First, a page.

Arcandor wants a €650 million loan guarantee from the federal government and a €200 million loan from the state bank, KfW. The company says that without the loans, it will have to declare bankruptcy, potentially throwing its 50,000 employees out of a work in the middle of Germany’s worst recession since World War II.
With an eye towards national elections in September, German politicians are scrambling to come up with positions that will appeal to potential voters.
Franz Müntefering, the head of the Social Democrats, called for state aid to Arcandor in an interview the daily Bild on Saturday.
“We must help them. The loan guarantees seem to me to be necessary and forward-looking,” Müntefering was quoted by the newspaper as saying. A bailout was needed, he continued, to secure “thousands of jobs in the important service sector, predominantly amongst women.”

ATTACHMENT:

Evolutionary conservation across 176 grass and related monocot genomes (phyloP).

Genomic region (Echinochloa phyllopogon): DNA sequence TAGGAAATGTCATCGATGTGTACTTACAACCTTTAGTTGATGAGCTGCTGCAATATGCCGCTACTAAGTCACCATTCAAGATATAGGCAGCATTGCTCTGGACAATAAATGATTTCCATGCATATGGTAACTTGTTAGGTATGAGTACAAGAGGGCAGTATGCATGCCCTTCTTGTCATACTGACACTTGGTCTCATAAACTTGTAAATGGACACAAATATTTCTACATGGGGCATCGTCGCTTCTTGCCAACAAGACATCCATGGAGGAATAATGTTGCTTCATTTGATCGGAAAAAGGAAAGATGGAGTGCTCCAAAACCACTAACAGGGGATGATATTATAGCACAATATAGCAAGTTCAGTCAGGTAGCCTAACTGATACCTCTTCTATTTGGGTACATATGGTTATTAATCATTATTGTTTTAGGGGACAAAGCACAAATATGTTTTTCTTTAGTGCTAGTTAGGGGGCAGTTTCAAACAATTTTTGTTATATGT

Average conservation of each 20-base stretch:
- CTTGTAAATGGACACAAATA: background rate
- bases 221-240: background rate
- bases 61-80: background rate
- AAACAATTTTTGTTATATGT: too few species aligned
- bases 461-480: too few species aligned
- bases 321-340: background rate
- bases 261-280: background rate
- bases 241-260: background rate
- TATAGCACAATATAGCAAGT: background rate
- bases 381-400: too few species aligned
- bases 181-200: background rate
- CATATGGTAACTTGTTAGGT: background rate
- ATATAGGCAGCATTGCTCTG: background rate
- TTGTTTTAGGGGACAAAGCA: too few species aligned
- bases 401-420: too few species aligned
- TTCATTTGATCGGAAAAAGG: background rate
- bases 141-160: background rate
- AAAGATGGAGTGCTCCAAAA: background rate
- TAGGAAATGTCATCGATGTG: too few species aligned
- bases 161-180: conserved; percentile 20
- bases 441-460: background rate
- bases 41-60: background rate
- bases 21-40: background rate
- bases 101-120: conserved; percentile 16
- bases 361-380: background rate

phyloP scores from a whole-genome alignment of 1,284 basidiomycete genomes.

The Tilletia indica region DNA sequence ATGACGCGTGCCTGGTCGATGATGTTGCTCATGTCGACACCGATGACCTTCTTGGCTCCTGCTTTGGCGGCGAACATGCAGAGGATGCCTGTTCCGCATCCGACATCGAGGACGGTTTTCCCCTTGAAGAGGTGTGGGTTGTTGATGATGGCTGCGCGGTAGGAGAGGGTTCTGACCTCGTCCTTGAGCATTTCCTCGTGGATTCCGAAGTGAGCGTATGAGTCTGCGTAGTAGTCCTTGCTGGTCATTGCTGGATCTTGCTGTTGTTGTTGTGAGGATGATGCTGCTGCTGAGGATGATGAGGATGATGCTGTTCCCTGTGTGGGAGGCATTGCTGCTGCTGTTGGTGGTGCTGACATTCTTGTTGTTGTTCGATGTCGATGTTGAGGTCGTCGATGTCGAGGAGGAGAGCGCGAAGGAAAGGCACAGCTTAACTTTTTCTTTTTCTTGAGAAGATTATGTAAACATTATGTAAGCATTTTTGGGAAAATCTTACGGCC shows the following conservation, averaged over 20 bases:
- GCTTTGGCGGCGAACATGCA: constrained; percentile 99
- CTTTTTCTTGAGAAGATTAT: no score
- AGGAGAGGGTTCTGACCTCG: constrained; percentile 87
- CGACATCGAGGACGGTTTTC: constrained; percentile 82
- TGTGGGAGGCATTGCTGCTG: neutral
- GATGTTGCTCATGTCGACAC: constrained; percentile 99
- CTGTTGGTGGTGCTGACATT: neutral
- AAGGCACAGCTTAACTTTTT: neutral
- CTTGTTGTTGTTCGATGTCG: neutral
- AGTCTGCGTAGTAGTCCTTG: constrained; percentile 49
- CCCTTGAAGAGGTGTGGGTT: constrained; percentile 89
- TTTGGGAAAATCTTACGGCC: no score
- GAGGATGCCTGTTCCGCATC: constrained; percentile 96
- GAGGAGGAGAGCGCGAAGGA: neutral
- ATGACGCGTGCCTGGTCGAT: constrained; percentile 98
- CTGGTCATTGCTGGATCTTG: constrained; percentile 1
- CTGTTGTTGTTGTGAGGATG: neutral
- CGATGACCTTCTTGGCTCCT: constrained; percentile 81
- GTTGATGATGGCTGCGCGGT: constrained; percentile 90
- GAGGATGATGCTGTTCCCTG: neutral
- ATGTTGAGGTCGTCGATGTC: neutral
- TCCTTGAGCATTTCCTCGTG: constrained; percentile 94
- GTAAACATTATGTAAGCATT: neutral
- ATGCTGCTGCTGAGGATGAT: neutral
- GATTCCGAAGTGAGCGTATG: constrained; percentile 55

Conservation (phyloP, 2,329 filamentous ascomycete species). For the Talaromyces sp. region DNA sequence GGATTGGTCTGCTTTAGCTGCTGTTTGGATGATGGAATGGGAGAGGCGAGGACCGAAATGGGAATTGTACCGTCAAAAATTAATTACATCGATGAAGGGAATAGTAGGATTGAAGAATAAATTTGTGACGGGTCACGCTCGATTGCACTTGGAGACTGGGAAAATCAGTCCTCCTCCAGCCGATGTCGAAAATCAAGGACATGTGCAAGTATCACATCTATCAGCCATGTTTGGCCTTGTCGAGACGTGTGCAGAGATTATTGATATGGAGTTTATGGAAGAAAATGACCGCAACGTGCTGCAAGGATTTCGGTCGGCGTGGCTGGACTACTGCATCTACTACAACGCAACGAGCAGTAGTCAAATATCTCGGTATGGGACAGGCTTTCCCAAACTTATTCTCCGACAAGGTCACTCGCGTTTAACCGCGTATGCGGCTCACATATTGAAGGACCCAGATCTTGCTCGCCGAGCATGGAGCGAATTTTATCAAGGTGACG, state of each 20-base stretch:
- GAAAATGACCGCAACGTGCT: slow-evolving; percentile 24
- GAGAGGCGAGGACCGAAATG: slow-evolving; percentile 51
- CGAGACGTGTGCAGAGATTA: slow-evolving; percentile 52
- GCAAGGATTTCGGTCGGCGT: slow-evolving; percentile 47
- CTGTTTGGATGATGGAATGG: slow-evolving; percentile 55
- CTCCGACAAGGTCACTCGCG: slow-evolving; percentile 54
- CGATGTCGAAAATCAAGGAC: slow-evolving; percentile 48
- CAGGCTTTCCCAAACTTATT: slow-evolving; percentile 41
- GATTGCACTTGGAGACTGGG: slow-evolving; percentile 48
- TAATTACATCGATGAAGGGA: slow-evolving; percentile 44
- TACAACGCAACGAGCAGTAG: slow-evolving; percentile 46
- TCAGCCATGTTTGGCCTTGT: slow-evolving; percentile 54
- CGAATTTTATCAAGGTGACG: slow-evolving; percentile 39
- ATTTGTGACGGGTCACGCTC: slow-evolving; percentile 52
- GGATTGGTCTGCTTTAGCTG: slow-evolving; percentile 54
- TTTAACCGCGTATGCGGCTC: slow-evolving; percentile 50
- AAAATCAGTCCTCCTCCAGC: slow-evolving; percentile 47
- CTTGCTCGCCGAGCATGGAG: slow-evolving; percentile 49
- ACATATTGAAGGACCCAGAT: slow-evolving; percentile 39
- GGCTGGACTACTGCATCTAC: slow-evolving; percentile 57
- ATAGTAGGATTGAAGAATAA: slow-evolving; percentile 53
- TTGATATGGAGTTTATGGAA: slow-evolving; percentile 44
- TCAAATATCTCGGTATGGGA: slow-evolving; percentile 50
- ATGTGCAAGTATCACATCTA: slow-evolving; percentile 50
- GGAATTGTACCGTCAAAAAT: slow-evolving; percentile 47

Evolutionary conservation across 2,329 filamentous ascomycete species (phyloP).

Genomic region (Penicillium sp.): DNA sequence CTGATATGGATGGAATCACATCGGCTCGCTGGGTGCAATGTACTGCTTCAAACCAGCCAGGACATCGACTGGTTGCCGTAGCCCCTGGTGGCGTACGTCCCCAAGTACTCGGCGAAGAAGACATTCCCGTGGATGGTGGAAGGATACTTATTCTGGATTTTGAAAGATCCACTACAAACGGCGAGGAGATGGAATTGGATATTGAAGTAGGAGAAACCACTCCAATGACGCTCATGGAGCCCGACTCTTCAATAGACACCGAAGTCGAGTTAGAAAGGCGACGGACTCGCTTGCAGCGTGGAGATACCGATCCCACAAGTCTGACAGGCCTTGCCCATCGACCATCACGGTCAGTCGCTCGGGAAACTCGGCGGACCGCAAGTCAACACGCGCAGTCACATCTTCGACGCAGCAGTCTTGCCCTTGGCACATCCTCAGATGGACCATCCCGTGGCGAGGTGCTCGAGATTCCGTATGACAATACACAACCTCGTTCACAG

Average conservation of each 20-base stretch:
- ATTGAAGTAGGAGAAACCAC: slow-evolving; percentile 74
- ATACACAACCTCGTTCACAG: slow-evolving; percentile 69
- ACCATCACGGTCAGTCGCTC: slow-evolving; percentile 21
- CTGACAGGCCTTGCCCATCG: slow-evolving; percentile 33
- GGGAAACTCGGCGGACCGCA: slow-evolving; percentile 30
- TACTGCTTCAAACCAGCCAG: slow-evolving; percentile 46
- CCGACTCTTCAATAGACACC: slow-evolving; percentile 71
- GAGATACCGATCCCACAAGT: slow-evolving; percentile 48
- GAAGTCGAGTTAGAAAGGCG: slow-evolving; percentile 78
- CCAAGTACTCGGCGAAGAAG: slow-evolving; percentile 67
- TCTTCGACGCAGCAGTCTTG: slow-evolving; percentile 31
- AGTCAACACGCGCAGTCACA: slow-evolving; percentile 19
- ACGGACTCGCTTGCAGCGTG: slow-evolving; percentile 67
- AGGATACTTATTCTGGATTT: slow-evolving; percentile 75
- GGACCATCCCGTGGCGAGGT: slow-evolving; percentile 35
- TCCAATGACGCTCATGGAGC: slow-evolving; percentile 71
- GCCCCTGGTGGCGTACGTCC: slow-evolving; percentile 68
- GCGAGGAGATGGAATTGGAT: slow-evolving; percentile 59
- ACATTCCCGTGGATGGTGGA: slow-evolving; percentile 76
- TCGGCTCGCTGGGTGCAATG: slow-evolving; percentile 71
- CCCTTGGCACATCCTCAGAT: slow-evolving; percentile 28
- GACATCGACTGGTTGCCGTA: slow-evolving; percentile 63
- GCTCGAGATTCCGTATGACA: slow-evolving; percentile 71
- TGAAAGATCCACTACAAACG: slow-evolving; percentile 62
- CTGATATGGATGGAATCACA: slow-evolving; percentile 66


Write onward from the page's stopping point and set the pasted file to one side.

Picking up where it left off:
Michael Fuchs, who is chairman of the Christian Democrats’ association of small and medium-sized business association said Arcandor didn’t deserve access to government help.
In an interview to be published Sunday in the daily Rheinpfalz am Sonntag, Fuchs said the financial crisis had nothing to do with company’s problems, which are the result of “years of mismanagement.”
Fuchs said he and all 133 members of his association would vote against any rescue package for Arcandor in the Bundestag. He said the Social Democrats’ proposed bailout was “free beer for all” with taxpayer money.